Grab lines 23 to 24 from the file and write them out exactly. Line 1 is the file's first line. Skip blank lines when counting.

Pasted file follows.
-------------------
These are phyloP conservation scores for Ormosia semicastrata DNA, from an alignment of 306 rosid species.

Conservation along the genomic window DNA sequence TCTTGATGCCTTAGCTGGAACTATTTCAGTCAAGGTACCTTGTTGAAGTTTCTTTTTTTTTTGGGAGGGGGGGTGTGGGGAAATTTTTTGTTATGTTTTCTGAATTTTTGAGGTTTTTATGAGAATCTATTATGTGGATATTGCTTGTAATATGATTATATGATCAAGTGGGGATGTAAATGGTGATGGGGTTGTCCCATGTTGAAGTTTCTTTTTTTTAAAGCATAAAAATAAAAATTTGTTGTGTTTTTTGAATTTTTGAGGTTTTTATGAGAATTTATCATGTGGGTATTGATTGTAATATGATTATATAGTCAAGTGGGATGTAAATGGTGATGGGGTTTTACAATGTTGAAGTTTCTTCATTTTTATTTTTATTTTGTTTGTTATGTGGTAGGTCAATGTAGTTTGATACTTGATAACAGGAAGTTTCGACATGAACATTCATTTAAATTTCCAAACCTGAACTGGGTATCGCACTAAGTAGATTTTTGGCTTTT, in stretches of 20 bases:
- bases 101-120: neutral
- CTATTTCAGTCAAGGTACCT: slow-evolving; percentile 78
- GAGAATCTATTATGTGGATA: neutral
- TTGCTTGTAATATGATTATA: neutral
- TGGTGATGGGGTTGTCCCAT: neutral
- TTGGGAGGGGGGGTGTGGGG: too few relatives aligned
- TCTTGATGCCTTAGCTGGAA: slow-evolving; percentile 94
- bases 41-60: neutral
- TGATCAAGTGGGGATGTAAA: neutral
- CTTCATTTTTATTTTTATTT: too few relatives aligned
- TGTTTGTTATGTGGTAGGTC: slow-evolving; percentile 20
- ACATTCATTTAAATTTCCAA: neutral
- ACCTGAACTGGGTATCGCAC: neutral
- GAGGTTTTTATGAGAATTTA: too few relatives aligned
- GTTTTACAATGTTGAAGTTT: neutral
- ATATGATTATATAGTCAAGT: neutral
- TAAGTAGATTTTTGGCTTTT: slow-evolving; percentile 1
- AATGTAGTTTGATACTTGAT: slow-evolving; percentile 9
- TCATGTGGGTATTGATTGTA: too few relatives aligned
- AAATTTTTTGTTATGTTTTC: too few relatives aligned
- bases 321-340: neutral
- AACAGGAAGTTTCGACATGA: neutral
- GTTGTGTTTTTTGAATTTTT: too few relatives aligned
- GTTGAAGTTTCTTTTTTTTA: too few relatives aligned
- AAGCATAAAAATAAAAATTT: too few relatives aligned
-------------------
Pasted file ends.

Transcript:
- bases 321-340: neutral
- AACAGGAAGTTTCGACATGA: neutral